Document Type

Article

Publication Date

2014

Publication Title

Research in Consumer Behavior: Consumer Culture Theory

Volume

15

Pages

97-122

Publisher Name

Emerald Group Publishing Limited

Publisher Location

Bingley, UK

Abstract

Purpose

This chapter explores the symbolic connections between coming of age liminality and identity-oriented consumption practices in postmodern American culture, specifically among adolescent girls. Methodology/approach

Forty-two female participants (ages 20–23) participants were asked to answer the general question of “Who am I?” through creating identity collages and writing accompanying narrative summaries for each of three discrete life stages: early adolescence (past-self), late adolescence (present-self), and adulthood (future-self). Data were analyzed using a hermeneutical approach. Findings

Coming of age in postmodern American consumer culture involves negotiating paradoxical identity tensions through consumption-oriented benchmarks, termed “market-mediated milestones.” Market-mediated milestones represent achievable criteria by which adolescents solidify their uncertain liminal self-concepts. Research implications

In contrast to the traditional Van Gennepian conceptualization of rites of passage, market-mediated milestones do not necessarily mark a major transition from one social status to another, nor do they follow clearly defined stages. Market-mediated milestones help adolescents navigate liminality through an organic, nonlinear, and incremental coming of age process. Practical implications

Rather than traditional cultural institutions (e.g., church, family), the marketplace is becoming the central cultural institution around which adolescent coming of age identity is constructed. As such, organizations have the power to create market-mediated milestones for young people. In doing so, organizations should be mindful of adolescent well-being. Originality/value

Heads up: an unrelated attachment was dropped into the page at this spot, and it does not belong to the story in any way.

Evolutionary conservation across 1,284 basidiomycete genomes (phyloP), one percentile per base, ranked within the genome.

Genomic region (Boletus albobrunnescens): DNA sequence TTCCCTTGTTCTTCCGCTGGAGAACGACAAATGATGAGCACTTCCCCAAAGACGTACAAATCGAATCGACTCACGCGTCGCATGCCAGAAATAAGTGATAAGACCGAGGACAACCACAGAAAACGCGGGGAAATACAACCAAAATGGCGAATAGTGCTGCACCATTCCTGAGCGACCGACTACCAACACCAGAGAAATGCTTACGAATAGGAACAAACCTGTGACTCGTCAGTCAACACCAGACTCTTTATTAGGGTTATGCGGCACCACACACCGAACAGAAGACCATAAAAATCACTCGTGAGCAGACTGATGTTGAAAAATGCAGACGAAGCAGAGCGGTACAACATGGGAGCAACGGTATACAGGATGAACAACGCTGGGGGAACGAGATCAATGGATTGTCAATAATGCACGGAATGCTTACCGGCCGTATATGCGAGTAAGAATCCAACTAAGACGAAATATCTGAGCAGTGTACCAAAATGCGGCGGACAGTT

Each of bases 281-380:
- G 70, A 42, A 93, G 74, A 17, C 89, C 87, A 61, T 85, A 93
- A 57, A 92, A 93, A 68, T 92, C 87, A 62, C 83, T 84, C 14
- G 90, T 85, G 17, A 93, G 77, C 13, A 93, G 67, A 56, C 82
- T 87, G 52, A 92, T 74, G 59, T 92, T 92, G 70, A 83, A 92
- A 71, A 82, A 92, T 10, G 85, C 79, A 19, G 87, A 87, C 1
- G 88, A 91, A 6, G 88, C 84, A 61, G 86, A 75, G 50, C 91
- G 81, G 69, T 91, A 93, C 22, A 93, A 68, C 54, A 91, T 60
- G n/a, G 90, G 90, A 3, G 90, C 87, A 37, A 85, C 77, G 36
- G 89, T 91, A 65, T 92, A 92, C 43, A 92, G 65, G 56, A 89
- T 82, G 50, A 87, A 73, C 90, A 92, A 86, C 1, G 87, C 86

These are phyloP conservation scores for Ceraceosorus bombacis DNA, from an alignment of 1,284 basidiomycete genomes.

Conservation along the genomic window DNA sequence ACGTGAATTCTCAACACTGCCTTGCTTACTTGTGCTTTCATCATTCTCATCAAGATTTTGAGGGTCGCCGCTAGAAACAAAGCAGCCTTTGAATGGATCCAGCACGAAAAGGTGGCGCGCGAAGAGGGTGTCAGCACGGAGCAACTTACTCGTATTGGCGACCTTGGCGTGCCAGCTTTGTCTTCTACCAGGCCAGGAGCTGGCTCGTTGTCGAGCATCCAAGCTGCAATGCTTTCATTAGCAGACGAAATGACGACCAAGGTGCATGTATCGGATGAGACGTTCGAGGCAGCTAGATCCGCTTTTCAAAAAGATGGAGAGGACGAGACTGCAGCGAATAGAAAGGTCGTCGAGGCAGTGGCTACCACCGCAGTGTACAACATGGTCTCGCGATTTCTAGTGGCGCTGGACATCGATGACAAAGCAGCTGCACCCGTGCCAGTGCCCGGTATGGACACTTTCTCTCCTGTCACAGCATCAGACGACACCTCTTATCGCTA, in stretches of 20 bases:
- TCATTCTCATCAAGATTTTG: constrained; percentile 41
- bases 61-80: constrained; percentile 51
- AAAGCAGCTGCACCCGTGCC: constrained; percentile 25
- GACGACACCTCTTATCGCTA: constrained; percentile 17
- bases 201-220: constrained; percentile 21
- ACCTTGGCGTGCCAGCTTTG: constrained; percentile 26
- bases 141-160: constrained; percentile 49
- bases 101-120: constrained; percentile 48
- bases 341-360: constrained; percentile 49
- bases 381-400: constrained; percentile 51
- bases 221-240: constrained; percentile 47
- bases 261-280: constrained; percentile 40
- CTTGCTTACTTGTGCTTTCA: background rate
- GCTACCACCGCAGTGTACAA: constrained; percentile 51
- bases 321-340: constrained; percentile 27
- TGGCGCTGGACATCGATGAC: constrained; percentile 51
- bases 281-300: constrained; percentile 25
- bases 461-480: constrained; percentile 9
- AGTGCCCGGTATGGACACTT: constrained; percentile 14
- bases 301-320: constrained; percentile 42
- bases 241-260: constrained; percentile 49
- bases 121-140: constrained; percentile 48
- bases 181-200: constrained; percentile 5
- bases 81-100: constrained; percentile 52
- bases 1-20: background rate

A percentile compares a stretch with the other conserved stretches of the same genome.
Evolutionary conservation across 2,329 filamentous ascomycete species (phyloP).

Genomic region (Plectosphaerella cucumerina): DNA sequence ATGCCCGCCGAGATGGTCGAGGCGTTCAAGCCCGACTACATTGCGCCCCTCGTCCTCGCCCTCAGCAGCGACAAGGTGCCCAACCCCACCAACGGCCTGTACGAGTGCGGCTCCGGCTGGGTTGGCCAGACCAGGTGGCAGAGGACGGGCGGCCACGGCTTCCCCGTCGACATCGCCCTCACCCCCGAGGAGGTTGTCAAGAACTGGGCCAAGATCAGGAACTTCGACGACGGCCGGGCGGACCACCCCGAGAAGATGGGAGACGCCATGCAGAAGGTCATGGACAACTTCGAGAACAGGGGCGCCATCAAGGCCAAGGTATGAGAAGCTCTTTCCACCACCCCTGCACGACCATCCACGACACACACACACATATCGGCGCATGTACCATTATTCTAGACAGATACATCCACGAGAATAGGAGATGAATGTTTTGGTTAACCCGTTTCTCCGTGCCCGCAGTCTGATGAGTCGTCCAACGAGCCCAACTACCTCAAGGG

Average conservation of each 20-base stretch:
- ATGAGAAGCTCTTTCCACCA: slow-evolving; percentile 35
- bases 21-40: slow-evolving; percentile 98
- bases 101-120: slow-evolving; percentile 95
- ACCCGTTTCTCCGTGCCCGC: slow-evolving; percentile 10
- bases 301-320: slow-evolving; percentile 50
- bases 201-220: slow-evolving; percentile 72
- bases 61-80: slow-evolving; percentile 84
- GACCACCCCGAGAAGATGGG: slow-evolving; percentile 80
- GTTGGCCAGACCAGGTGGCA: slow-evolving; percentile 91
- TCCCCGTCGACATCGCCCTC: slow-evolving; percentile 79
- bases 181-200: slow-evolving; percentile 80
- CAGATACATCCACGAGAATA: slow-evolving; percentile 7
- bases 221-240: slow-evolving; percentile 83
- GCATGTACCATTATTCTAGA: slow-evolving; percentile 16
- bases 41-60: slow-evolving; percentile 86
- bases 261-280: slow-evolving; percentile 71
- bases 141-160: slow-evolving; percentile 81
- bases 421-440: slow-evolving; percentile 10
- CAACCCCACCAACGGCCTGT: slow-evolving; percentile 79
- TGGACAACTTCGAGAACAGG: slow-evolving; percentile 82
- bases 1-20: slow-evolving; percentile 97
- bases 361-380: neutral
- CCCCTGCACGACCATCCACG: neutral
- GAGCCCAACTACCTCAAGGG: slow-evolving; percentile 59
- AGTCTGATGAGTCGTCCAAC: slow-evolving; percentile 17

This research marks a turning point in understanding traditional rites of passage in light of postmodern degradation of cultural institutions. The institutions upon which traditional rites of passage are based have changed; therefore, our conceptions of what rites of passage are today should change as well.

Identifier

978-1-78190-810-5

Comments

Author Posting. © Emerald Publishing Group 2014. This article is posted here by permission of Emerald for personal use, not for redistribution. The article was published in the Research in Consumer Behavior: Consumer Culture Theory book series, 2014, https://www.emeraldinsight.com/doi/full/10.1108/S0885-2111%282013%290000015006

Creative Commons License

Creative Commons License
This work is licensed under a Creative Commons Attribution-Noncommercial-No Derivative Works 3.0 License.

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